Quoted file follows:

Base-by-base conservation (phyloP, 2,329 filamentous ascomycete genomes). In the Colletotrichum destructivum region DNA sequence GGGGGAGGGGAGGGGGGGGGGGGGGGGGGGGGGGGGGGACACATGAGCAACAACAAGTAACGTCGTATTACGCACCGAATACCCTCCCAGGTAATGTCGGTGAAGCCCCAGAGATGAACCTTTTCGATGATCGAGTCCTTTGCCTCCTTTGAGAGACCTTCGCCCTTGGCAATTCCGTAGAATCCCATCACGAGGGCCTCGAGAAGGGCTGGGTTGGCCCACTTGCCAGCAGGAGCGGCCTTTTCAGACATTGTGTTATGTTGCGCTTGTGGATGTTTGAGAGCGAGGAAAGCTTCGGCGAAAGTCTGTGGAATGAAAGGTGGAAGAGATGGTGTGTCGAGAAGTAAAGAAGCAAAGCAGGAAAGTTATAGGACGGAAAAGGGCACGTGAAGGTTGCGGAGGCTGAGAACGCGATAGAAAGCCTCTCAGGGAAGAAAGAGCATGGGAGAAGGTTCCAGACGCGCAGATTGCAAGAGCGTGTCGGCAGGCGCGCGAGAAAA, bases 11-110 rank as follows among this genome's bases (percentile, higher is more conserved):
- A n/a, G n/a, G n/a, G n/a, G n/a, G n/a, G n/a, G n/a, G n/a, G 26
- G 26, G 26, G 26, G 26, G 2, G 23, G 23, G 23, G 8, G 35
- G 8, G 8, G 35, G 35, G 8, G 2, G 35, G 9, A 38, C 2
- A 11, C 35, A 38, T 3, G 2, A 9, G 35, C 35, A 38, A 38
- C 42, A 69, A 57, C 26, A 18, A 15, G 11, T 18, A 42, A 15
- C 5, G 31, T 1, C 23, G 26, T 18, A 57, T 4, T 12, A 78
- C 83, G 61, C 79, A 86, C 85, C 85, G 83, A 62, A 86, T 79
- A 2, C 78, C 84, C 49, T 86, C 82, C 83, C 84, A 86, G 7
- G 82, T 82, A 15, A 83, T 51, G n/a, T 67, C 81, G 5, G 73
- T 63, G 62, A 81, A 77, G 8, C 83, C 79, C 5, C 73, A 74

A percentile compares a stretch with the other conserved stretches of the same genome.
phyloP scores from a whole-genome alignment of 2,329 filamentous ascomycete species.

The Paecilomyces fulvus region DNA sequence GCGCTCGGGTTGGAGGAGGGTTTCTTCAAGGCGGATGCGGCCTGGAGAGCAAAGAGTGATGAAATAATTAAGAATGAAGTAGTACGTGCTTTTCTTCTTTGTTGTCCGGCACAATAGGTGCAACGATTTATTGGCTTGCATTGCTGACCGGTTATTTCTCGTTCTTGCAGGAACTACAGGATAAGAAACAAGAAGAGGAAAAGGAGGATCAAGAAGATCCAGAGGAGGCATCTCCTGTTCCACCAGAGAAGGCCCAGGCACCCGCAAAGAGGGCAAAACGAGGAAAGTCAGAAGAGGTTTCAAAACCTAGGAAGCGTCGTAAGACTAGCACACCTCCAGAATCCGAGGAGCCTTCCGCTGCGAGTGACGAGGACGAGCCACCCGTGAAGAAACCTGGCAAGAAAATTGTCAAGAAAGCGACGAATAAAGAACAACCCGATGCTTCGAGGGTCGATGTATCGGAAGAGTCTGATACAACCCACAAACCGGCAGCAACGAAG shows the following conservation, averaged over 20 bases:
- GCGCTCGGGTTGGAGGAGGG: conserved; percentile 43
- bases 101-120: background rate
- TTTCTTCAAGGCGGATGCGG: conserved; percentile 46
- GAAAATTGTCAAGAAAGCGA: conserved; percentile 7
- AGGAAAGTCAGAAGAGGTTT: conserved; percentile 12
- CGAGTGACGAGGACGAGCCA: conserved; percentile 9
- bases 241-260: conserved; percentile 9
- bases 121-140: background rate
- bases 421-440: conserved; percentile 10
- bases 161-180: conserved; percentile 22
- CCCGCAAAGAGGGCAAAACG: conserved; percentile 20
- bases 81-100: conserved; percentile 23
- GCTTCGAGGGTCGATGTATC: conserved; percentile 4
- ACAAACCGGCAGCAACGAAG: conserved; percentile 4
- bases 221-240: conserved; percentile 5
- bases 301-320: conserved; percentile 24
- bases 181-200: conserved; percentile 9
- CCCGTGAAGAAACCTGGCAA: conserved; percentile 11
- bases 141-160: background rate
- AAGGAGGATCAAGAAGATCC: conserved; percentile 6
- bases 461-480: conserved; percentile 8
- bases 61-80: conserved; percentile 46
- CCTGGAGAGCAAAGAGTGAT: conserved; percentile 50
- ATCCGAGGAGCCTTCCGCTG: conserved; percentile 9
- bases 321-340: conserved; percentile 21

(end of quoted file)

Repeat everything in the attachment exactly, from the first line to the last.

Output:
Base-by-base conservation (phyloP, 2,329 filamentous ascomycete genomes). In the Colletotrichum destructivum region DNA sequence GGGGGAGGGGAGGGGGGGGGGGGGGGGGGGGGGGGGGGACACATGAGCAACAACAAGTAACGTCGTATTACGCACCGAATACCCTCCCAGGTAATGTCGGTGAAGCCCCAGAGATGAACCTTTTCGATGATCGAGTCCTTTGCCTCCTTTGAGAGACCTTCGCCCTTGGCAATTCCGTAGAATCCCATCACGAGGGCCTCGAGAAGGGCTGGGTTGGCCCACTTGCCAGCAGGAGCGGCCTTTTCAGACATTGTGTTATGTTGCGCTTGTGGATGTTTGAGAGCGAGGAAAGCTTCGGCGAAAGTCTGTGGAATGAAAGGTGGAAGAGATGGTGTGTCGAGAAGTAAAGAAGCAAAGCAGGAAAGTTATAGGACGGAAAAGGGCACGTGAAGGTTGCGGAGGCTGAGAACGCGATAGAAAGCCTCTCAGGGAAGAAAGAGCATGGGAGAAGGTTCCAGACGCGCAGATTGCAAGAGCGTGTCGGCAGGCGCGCGAGAAAA, bases 11-110 rank as follows among this genome's bases (percentile, higher is more conserved):
- A n/a, G n/a, G n/a, G n/a, G n/a, G n/a, G n/a, G n/a, G n/a, G 26
- G 26, G 26, G 26, G 26, G 2, G 23, G 23, G 23, G 8, G 35
- G 8, G 8, G 35, G 35, G 8, G 2, G 35, G 9, A 38, C 2
- A 11, C 35, A 38, T 3, G 2, A 9, G 35, C 35, A 38, A 38
- C 42, A 69, A 57, C 26, A 18, A 15, G 11, T 18, A 42, A 15
- C 5, G 31, T 1, C 23, G 26, T 18, A 57, T 4, T 12, A 78
- C 83, G 61, C 79, A 86, C 85, C 85, G 83, A 62, A 86, T 79
- A 2, C 78, C 84, C 49, T 86, C 82, C 83, C 84, A 86, G 7
- G 82, T 82, A 15, A 83, T 51, G n/a, T 67, C 81, G 5, G 73
- T 63, G 62, A 81, A 77, G 8, C 83, C 79, C 5, C 73, A 74

A percentile compares a stretch with the other conserved stretches of the same genome.
phyloP scores from a whole-genome alignment of 2,329 filamentous ascomycete species.

The Paecilomyces fulvus region DNA sequence GCGCTCGGGTTGGAGGAGGGTTTCTTCAAGGCGGATGCGGCCTGGAGAGCAAAGAGTGATGAAATAATTAAGAATGAAGTAGTACGTGCTTTTCTTCTTTGTTGTCCGGCACAATAGGTGCAACGATTTATTGGCTTGCATTGCTGACCGGTTATTTCTCGTTCTTGCAGGAACTACAGGATAAGAAACAAGAAGAGGAAAAGGAGGATCAAGAAGATCCAGAGGAGGCATCTCCTGTTCCACCAGAGAAGGCCCAGGCACCCGCAAAGAGGGCAAAACGAGGAAAGTCAGAAGAGGTTTCAAAACCTAGGAAGCGTCGTAAGACTAGCACACCTCCAGAATCCGAGGAGCCTTCCGCTGCGAGTGACGAGGACGAGCCACCCGTGAAGAAACCTGGCAAGAAAATTGTCAAGAAAGCGACGAATAAAGAACAACCCGATGCTTCGAGGGTCGATGTATCGGAAGAGTCTGATACAACCCACAAACCGGCAGCAACGAAG shows the following conservation, averaged over 20 bases:
- GCGCTCGGGTTGGAGGAGGG: conserved; percentile 43
- bases 101-120: background rate
- TTTCTTCAAGGCGGATGCGG: conserved; percentile 46
- GAAAATTGTCAAGAAAGCGA: conserved; percentile 7
- AGGAAAGTCAGAAGAGGTTT: conserved; percentile 12
- CGAGTGACGAGGACGAGCCA: conserved; percentile 9
- bases 241-260: conserved; percentile 9
- bases 121-140: background rate
- bases 421-440: conserved; percentile 10
- bases 161-180: conserved; percentile 22
- CCCGCAAAGAGGGCAAAACG: conserved; percentile 20
- bases 81-100: conserved; percentile 23
- GCTTCGAGGGTCGATGTATC: conserved; percentile 4
- ACAAACCGGCAGCAACGAAG: conserved; percentile 4
- bases 221-240: conserved; percentile 5
- bases 301-320: conserved; percentile 24
- bases 181-200: conserved; percentile 9
- CCCGTGAAGAAACCTGGCAA: conserved; percentile 11
- bases 141-160: background rate
- AAGGAGGATCAAGAAGATCC: conserved; percentile 6
- bases 461-480: conserved; percentile 8
- bases 61-80: conserved; percentile 46
- CCTGGAGAGCAAAGAGTGAT: conserved; percentile 50
- ATCCGAGGAGCCTTCCGCTG: conserved; percentile 9
- bases 321-340: conserved; percentile 21